Mosaic: Global Issues Push Prices Up


OMAHA (DTN) — The countervailing duties on Moroccan and Russian phosphate exports Mosaic pushed for earlier 2021 are not the reasons farmers are now seeing significantly higher fertilizer prices, according to a Mosaic official. The real reasons for extremely high fertilizer prices include higher fertilizer demand, supply disruptions and increasing costs associated with manufacturing fertilizer, the official said.

Despite these claims, some ag groups are not pleased with Mosaic and are asking for them to end fertilizer tariffs. One U.S. senator announced Friday he is asking for a Department of Justice (DOJ) investigation into fertilizer prices.


Andy Jung, Mosaic vice-president of market and strategic analysis, told DTN that despite the trade dispute, phosphate imports into the U.S. hit a record level in 2021. U.S. phosphate imports have increased by 1.3 million metric tons (mmt) in 2021, which is 57% higher than during the same January-to-November period in 2020.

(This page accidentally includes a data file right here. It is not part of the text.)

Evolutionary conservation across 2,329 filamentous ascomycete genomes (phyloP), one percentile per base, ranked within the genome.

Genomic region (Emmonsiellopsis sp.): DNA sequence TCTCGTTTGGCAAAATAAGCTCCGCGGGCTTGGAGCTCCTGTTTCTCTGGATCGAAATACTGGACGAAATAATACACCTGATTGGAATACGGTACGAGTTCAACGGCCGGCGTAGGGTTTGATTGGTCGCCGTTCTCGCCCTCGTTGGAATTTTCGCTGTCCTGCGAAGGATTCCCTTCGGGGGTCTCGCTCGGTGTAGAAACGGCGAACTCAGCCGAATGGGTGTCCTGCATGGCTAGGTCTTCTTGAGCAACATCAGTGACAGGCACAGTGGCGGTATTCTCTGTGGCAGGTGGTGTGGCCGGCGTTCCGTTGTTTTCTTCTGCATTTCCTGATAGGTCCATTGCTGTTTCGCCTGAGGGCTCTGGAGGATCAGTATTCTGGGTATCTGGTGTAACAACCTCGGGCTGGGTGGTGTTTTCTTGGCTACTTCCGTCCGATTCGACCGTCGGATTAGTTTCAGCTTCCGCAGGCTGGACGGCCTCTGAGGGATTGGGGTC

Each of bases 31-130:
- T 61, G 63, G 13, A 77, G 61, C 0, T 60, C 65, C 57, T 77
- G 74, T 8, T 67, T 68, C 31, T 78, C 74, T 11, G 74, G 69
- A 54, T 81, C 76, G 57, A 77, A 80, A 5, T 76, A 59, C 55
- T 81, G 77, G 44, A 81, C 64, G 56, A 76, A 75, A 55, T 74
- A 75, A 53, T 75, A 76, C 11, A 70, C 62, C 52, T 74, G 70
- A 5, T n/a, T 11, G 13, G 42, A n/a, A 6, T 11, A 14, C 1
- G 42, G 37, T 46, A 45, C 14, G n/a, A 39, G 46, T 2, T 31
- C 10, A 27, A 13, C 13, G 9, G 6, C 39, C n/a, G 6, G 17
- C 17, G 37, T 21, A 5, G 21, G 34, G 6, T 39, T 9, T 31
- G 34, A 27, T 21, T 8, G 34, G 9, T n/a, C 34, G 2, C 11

While trade patterns have changed, nothing with the tariffs have changed overall supply of phosphate in the world or in the U.S., he said.

If anything, this situation has resulted in a more balanced and fair-trade market. This creates a more competitive environment with trusted and reliable suppliers for American farmers and American agriculture long term, he said.

Jung said Mosaic is committed to U.S. farmers, and because of this, the company adjusted their typical trade volumes in the global market. They have purposely diverted fertilizer tons away from the international market to boost availability domestically.

“Normally, it is roughly 50% domestic and 50% into the international market, but now we put 60% into the domestic market and 40% in the international market,” Jung told DTN.

Jung said the phosphate price in the U.S. is anywhere from $20 to $100 per ton less compared to other parts of the world. Other markets, such as India, have seen a greater increase in price because of the lack of Chinese phosphate exports into the world market.

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